I went to talk to this marketing professor and I learned that in market research, you get information about why people do what they do, how they feel about things, and how to make things better for them. And then, the business acts on that information immediately.
It was a very, very significant shift for me but I loved it! So, I ended up getting my Master’s in Marketing at Alabama (Roll Tide!)
JC: How did you land your first job out of college as a Market Research Analyst at Capella? After all, you were coming from Alabama!
LH: My husband (fiance at the time) and I were ready to leave Alabama. We literally had no other destination in mind other than we knew we didn’t want to move to New York City or LA. He had an interview at U.S. Bank and was really excited about it (it was springtime – a very important part of this story!).
After his interview, he called me and said, “I think this job is really great and I think you’ll love Minneapolis.” So, I went back to visit my marketing professor and mentor at that time, and told him we were thinking about Minneapolis. As I sat there, he quickly drafts an email, hits send and says, “just one second.” Then, he looked at me and sighed, “Oh good. You’re all set in Minneapolis.”
As it turned out, the University of Alabama had a relationship with Carlson Wagon Travel. My professor reached out to his contact who responded to that email and said he’d be happy to help me navigate the Minneapolis area and job market. He had been a director at Carlson but had since moved to Capella where I ended up joining his team. He’s still a mentor to me today.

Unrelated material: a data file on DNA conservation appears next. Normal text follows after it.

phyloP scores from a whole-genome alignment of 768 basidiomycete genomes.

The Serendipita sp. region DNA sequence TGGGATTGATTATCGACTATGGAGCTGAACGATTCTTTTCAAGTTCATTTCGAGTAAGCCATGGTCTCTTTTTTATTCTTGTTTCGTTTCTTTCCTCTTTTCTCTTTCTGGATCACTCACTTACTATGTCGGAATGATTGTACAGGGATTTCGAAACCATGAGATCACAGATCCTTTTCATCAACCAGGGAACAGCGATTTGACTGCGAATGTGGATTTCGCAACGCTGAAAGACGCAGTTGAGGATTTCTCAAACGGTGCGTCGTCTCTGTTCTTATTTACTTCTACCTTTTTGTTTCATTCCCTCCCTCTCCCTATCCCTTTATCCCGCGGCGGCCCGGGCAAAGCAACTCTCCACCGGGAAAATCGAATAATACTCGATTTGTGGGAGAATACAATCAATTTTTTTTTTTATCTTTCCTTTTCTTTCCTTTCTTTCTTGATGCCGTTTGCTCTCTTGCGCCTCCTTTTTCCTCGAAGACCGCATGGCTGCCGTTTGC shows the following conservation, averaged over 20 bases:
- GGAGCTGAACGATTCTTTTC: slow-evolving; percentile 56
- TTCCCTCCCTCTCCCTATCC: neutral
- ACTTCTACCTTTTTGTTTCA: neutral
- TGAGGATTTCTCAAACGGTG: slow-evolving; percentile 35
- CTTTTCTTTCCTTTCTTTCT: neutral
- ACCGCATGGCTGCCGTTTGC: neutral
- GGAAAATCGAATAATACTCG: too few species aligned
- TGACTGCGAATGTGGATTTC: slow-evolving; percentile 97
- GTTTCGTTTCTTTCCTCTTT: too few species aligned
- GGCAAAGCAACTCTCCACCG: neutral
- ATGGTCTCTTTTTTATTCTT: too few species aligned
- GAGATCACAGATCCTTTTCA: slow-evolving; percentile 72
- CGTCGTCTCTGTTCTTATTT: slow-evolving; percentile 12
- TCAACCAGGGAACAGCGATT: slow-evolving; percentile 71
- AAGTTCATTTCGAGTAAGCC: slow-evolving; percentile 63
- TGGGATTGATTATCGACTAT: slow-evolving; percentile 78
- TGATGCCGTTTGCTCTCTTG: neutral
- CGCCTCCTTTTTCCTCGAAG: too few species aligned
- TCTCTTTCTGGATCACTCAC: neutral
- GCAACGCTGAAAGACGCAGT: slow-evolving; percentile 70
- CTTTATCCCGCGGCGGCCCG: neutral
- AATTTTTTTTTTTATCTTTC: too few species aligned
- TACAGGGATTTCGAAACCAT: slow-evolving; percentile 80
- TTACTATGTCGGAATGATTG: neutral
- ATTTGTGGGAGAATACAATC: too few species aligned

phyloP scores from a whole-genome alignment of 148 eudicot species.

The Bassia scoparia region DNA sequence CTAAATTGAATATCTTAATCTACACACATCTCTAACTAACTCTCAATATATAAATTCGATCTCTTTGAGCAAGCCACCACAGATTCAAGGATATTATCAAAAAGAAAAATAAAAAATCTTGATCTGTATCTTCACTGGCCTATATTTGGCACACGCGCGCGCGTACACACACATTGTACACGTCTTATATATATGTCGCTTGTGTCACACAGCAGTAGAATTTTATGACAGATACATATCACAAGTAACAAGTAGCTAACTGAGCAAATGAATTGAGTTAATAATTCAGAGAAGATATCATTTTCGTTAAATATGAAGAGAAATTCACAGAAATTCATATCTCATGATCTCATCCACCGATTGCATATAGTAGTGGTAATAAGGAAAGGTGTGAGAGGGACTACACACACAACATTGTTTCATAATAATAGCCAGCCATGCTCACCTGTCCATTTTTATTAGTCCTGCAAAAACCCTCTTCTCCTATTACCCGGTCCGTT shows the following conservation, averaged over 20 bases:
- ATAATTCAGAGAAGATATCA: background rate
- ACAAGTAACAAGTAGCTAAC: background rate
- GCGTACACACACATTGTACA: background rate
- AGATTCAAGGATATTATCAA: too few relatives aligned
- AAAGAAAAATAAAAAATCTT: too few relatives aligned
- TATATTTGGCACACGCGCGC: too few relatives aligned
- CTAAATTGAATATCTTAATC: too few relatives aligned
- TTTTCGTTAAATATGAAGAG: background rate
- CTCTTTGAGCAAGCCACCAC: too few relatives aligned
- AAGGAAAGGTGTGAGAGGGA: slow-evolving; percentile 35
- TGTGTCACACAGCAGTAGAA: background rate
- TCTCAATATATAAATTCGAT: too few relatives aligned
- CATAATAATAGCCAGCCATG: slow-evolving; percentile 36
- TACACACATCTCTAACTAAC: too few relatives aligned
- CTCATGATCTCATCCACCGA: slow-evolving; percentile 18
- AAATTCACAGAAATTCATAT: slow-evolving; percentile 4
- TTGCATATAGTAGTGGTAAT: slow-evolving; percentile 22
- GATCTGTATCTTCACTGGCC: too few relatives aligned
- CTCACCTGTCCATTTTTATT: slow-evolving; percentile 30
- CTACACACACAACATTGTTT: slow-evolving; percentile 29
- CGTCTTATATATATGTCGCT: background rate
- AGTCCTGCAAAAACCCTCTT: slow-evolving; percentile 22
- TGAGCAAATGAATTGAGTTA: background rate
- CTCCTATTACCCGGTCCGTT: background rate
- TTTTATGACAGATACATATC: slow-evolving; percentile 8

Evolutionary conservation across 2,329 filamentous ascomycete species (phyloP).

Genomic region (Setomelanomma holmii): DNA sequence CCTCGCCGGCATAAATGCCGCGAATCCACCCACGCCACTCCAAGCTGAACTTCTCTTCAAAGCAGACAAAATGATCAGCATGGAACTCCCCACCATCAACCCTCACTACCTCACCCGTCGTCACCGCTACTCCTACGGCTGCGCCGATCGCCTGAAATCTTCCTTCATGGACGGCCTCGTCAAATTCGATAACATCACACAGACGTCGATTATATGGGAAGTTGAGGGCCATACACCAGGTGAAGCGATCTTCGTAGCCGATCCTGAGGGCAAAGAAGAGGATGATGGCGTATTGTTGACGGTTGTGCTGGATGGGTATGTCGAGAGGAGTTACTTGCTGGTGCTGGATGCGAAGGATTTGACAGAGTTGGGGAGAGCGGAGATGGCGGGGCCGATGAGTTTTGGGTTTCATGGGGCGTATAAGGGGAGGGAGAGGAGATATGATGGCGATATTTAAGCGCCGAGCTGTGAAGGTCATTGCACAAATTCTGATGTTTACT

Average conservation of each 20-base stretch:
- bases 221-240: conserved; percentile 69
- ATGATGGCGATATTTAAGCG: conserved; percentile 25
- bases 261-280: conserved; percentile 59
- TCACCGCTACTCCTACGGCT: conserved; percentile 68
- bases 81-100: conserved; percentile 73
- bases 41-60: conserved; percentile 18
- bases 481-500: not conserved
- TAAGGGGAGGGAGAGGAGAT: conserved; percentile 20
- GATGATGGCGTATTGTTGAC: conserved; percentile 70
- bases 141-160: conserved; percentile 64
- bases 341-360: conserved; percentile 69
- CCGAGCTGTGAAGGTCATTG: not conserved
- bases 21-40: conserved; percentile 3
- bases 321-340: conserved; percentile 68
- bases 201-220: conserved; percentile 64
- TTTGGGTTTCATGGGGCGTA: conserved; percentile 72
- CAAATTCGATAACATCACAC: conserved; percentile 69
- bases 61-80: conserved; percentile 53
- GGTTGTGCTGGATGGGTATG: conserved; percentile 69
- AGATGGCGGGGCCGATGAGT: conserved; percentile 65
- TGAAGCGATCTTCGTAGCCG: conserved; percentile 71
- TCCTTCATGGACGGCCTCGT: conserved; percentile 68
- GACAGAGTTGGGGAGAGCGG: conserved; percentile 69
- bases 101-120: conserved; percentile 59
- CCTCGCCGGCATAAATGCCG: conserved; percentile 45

JC: So, you’ve already discussed how mentors and networking has played a role in your career. Do you think having a mentor and networking is necessary to get a great job?
LH: Mentors and networking have been critical in how I’ve gotten some of my jobs. But other jobs, I just applied! I think that sometimes, people put too much emphasis on networking to find a job – you really can just apply or work with a recruiter. Networking is not the only way to get a great job.
JC: What’s one big challenge you’ve faced in your career? How did you overcome it?
LH: I’ve found that I can let work be all-consuming and it can take over my life. I don’t want that; I’ve got two little kids, I have a husband, I have friends, and I have so much more.
I had to make a decision to leave a job where I loved the work because I didn’t want the travel, long hours or stress.
I found myself where I am now: a job where I get to use all my passion for the work that I love and lead a balanced life.
JC: What do you love most about directing your own team?
LH: I like watching my team grow and develop and seeing them have wins and moments when something just clicks. I really love when I sense frustration or an obstacle and I’m able to help make that go away for somebody. A nice thing at a director-level is being able to organize processes and the teams and the way we work to help people get the most benefit and joy out of everything that they’re doing.
JC: What advice would you give other women who want to work their way up to a high-level role such as “Director of Marketing Analytics” at a major company?
LH: Own your career- don’t just let it happen to you. You have to advocate for yourself!